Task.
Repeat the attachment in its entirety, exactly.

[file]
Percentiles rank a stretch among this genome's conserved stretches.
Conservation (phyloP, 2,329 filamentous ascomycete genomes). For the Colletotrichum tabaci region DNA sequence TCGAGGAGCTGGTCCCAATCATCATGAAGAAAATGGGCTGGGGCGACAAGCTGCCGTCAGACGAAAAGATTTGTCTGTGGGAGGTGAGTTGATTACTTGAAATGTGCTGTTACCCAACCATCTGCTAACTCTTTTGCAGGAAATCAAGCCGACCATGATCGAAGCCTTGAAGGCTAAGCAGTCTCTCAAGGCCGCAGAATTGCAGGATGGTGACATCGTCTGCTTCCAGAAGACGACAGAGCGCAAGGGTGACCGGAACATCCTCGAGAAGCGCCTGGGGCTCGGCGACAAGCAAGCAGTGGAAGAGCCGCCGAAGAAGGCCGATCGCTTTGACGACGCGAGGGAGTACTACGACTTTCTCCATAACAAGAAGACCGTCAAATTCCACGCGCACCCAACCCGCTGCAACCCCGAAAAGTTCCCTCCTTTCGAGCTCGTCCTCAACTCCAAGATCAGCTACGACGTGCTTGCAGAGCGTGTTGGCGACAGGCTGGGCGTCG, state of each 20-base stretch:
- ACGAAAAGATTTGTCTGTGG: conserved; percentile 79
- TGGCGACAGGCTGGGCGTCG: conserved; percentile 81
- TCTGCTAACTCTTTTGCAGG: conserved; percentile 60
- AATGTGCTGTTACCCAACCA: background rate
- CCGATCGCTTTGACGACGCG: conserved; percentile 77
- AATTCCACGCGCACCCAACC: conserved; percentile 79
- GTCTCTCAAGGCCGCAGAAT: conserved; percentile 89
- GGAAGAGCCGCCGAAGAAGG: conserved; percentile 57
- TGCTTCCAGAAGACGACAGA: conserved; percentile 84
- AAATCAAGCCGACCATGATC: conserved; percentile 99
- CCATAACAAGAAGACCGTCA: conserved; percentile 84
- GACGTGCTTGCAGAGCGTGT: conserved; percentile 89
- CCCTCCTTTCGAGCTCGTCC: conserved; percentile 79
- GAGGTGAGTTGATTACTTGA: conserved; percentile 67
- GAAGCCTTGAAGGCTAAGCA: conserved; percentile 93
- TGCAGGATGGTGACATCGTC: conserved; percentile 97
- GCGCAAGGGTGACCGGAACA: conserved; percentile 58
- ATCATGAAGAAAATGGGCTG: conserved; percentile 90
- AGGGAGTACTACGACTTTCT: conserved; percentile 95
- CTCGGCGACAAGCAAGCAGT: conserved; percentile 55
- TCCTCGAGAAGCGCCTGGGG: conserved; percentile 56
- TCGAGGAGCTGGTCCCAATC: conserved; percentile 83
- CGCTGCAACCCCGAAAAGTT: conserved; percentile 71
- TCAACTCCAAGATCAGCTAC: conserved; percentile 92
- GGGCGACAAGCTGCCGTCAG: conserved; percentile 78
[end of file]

Percentiles rank a stretch among this genome's conserved stretches.
Conservation (phyloP, 2,329 filamentous ascomycete genomes). For the Colletotrichum tabaci region DNA sequence TCGAGGAGCTGGTCCCAATCATCATGAAGAAAATGGGCTGGGGCGACAAGCTGCCGTCAGACGAAAAGATTTGTCTGTGGGAGGTGAGTTGATTACTTGAAATGTGCTGTTACCCAACCATCTGCTAACTCTTTTGCAGGAAATCAAGCCGACCATGATCGAAGCCTTGAAGGCTAAGCAGTCTCTCAAGGCCGCAGAATTGCAGGATGGTGACATCGTCTGCTTCCAGAAGACGACAGAGCGCAAGGGTGACCGGAACATCCTCGAGAAGCGCCTGGGGCTCGGCGACAAGCAAGCAGTGGAAGAGCCGCCGAAGAAGGCCGATCGCTTTGACGACGCGAGGGAGTACTACGACTTTCTCCATAACAAGAAGACCGTCAAATTCCACGCGCACCCAACCCGCTGCAACCCCGAAAAGTTCCCTCCTTTCGAGCTCGTCCTCAACTCCAAGATCAGCTACGACGTGCTTGCAGAGCGTGTTGGCGACAGGCTGGGCGTCG, state of each 20-base stretch:
- ACGAAAAGATTTGTCTGTGG: conserved; percentile 79
- TGGCGACAGGCTGGGCGTCG: conserved; percentile 81
- TCTGCTAACTCTTTTGCAGG: conserved; percentile 60
- AATGTGCTGTTACCCAACCA: background rate
- CCGATCGCTTTGACGACGCG: conserved; percentile 77
- AATTCCACGCGCACCCAACC: conserved; percentile 79
- GTCTCTCAAGGCCGCAGAAT: conserved; percentile 89
- GGAAGAGCCGCCGAAGAAGG: conserved; percentile 57
- TGCTTCCAGAAGACGACAGA: conserved; percentile 84
- AAATCAAGCCGACCATGATC: conserved; percentile 99
- CCATAACAAGAAGACCGTCA: conserved; percentile 84
- GACGTGCTTGCAGAGCGTGT: conserved; percentile 89
- CCCTCCTTTCGAGCTCGTCC: conserved; percentile 79
- GAGGTGAGTTGATTACTTGA: conserved; percentile 67
- GAAGCCTTGAAGGCTAAGCA: conserved; percentile 93
- TGCAGGATGGTGACATCGTC: conserved; percentile 97
- GCGCAAGGGTGACCGGAACA: conserved; percentile 58
- ATCATGAAGAAAATGGGCTG: conserved; percentile 90
- AGGGAGTACTACGACTTTCT: conserved; percentile 95
- CTCGGCGACAAGCAAGCAGT: conserved; percentile 55
- TCCTCGAGAAGCGCCTGGGG: conserved; percentile 56
- TCGAGGAGCTGGTCCCAATC: conserved; percentile 83
- CGCTGCAACCCCGAAAAGTT: conserved; percentile 71
- TCAACTCCAAGATCAGCTAC: conserved; percentile 92
- GGGCGACAAGCTGCCGTCAG: conserved; percentile 78